Laura Uslar 31:10
I don’t really, I use Instagram a lot if that counts. But it’s true, in terms of apps I use Instagram for my personal enjoyment, but then I also use collections on Instagram to keep up with if I see cool influencer profiles that I want to work for. I have a huge board on that, then I have a board on photographers that I love, on content that I love or on brands. I think it’s the best personal and professional tool that I have.

Shaheen Samavati 31:49
Okay, very cool. What’s your best productivity hack is my next question?

Laura Uslar 31:56
I mean that’s the one. It’s Instagram collections, I love that. The thing is sometimes I have bad memory in the sense of, maybe you ask me about a reference and I know it’s in my head, but I don’t remember the name or whatever. The good thing about this is that you have it on your phone, so you just have to go and you’re like, Oh, yeah, I saw this reference and you go and you look for it and it’s right there.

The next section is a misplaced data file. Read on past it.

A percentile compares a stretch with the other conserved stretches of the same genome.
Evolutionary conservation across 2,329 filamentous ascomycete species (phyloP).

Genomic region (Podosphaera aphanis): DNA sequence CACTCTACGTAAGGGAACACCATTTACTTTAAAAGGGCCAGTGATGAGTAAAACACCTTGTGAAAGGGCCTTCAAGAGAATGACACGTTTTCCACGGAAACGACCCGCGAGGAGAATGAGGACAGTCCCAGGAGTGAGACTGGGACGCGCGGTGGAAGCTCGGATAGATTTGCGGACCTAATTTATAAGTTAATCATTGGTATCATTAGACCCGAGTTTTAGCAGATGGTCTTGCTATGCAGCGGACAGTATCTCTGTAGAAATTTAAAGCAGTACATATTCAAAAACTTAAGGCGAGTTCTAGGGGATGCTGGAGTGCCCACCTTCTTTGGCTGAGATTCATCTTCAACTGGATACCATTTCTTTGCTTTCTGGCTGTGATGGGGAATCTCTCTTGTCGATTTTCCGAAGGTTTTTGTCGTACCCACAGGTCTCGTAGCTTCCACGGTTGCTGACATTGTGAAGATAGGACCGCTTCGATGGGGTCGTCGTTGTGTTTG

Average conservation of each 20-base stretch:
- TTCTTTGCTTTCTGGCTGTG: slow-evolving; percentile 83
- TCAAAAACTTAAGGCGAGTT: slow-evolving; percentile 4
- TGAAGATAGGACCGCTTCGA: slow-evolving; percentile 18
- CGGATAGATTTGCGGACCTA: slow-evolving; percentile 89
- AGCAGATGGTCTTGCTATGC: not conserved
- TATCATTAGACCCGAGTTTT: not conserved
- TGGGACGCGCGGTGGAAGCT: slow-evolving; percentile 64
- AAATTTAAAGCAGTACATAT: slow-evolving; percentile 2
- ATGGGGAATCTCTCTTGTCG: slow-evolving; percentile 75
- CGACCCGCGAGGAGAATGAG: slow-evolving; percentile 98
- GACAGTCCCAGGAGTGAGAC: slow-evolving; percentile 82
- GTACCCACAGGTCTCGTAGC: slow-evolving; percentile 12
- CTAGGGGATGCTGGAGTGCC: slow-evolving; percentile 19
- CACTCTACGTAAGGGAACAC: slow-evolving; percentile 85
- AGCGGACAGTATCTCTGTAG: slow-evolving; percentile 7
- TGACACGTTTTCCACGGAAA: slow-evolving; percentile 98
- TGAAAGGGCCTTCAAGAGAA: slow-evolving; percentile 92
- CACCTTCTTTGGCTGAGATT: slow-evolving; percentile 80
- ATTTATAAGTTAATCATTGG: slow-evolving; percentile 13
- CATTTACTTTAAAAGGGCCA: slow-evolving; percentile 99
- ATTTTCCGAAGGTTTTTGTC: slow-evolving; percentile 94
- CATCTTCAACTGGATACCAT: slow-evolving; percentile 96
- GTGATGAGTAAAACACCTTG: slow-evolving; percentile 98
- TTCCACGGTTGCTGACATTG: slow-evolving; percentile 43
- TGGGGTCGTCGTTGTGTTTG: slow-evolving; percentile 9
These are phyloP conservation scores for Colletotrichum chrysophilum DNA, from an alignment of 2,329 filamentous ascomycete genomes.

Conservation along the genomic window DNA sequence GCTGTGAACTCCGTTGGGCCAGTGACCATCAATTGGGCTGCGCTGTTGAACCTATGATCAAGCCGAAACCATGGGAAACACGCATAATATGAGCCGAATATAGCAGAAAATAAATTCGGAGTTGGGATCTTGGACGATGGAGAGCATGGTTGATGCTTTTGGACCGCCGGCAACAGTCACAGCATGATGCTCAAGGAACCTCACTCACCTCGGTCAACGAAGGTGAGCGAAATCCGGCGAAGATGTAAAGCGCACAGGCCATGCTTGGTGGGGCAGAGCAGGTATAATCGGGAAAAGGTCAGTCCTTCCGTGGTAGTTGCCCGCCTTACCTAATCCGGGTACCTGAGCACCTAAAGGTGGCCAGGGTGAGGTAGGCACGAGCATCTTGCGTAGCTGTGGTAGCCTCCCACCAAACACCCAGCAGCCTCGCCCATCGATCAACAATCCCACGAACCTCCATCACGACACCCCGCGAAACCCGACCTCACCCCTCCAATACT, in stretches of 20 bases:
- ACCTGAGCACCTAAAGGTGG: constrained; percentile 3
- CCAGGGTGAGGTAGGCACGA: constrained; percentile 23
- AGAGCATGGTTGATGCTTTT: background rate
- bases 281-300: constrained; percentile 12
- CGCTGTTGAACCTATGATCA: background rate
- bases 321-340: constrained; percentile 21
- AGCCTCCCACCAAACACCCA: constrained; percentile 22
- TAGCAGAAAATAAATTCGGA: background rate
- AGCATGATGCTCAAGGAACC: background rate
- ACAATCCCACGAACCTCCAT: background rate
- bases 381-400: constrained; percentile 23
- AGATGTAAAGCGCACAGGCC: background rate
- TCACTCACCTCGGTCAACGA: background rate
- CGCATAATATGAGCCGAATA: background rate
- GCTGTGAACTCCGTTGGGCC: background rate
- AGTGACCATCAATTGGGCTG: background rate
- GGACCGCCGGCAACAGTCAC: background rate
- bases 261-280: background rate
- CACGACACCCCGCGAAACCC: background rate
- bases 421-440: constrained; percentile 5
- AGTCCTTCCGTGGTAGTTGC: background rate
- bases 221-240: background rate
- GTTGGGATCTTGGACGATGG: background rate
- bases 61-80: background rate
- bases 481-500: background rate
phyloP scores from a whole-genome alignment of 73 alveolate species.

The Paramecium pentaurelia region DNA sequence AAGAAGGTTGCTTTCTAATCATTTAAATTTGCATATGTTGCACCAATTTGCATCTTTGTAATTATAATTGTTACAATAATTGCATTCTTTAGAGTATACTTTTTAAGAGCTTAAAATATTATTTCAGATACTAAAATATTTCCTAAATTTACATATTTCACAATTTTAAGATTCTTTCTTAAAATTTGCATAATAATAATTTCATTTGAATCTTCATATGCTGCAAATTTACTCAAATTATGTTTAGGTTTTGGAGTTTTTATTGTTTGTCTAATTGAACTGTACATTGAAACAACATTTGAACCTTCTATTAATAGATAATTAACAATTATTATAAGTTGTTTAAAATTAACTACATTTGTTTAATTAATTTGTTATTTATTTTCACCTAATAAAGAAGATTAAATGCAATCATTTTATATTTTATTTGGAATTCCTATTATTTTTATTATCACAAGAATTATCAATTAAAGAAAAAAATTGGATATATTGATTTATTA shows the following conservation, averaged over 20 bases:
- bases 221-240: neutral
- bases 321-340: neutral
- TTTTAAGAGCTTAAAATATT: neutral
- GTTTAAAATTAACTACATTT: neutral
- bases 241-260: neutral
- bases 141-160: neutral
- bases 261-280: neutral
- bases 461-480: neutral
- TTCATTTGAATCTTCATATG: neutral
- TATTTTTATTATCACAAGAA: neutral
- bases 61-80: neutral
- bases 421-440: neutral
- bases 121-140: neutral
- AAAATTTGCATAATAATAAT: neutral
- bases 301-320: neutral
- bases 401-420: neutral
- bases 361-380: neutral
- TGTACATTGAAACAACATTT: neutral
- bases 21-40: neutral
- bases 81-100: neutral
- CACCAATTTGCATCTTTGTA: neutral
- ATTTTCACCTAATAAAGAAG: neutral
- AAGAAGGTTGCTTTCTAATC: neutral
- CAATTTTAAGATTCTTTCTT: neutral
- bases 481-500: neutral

Shaheen Samavati 32:22
Yeah. Very cool. It’s a good tip. Actually, I didn’t even know about it. So I’ll check it out. Do you have a professional role model or a source of inspiration to share?

Laura Uslar 32:38
I don’t really have a role model in the sense of one particular person, I think as I mentioned earlier, for me, my role model, what really inspires me, is to work with people that are motivated, that are creative, that really want to take a brand strategy further. I’ve been lucky enough to work with super creative people. Since I didn’t study to do what I’m doing right now, I did communication but it was way back. I think I’m learning a lot from the people that I work for. So this is why I’m such a firm believer of teamwork. So the most enriching experience that you can have is just to work with inspiring people.